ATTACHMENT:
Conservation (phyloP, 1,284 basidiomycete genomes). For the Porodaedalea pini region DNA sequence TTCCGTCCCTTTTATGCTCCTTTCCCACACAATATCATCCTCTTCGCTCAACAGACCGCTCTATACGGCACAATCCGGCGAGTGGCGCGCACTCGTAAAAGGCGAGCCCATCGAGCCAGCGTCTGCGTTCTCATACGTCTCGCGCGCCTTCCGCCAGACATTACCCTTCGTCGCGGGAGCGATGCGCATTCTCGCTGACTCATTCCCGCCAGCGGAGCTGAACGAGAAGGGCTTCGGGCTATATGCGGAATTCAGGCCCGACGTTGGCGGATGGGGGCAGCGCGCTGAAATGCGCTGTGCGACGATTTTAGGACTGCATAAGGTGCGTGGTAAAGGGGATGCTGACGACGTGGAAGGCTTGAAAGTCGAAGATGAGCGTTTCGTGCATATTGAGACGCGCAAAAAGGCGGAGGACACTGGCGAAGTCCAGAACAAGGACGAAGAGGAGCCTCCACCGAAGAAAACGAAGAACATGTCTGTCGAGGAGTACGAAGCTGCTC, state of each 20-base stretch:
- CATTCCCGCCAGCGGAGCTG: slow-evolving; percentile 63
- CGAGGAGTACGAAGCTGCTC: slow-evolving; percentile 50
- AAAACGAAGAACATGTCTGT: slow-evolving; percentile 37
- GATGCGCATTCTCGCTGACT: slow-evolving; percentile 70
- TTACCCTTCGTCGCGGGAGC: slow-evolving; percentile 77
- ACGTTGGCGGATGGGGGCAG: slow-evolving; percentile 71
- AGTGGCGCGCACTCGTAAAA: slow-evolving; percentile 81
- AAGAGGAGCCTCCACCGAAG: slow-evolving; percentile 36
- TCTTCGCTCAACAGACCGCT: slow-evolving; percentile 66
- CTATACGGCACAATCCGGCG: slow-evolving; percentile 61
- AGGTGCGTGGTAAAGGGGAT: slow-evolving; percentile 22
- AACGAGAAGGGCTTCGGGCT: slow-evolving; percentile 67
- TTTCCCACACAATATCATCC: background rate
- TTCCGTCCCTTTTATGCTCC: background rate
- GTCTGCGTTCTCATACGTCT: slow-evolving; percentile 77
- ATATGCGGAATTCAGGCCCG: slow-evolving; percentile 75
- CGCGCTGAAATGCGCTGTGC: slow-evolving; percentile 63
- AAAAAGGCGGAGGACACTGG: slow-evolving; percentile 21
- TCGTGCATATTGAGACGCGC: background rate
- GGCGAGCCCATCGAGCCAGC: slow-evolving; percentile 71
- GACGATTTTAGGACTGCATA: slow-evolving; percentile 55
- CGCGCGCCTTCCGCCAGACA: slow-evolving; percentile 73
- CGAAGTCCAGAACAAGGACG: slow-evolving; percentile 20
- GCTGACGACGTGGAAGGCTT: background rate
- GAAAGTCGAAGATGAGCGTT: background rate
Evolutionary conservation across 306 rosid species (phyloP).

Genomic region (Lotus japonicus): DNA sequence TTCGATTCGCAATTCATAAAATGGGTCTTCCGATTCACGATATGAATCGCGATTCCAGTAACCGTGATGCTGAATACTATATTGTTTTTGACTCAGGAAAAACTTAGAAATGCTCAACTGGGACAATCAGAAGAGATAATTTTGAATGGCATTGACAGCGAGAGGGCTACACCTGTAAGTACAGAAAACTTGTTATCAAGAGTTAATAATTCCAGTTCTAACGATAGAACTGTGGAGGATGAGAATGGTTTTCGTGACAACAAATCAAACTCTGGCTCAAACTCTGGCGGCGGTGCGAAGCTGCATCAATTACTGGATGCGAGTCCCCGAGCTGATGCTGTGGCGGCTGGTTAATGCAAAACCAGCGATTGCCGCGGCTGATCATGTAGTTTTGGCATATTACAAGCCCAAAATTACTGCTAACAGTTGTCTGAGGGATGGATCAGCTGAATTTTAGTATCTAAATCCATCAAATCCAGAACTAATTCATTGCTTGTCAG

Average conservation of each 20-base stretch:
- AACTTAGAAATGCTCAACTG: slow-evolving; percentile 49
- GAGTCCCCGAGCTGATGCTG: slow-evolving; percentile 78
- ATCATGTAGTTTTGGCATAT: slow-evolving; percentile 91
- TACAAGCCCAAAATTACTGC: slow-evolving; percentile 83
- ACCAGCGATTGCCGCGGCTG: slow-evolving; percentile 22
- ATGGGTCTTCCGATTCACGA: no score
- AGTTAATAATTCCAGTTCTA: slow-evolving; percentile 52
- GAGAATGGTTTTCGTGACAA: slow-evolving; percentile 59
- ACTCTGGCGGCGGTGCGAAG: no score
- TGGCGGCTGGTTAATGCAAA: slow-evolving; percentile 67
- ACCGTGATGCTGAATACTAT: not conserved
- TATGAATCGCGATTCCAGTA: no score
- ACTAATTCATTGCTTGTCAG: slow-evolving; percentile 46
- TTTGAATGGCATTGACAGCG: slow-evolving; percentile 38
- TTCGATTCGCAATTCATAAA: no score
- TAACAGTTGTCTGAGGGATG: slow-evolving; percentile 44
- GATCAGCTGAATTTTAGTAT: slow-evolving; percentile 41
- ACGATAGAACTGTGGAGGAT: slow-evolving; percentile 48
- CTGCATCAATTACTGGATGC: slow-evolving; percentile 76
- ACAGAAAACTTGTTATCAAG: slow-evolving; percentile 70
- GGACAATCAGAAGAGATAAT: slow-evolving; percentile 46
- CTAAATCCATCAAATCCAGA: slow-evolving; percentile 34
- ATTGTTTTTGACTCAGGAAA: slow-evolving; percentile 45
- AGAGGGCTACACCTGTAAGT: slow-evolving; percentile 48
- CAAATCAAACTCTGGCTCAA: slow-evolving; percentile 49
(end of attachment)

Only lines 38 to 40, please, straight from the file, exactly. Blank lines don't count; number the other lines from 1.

- ACTCTGGCGGCGGTGCGAAG: no score
- TGGCGGCTGGTTAATGCAAA: slow-evolving; percentile 67
- ACCGTGATGCTGAATACTAT: not conserved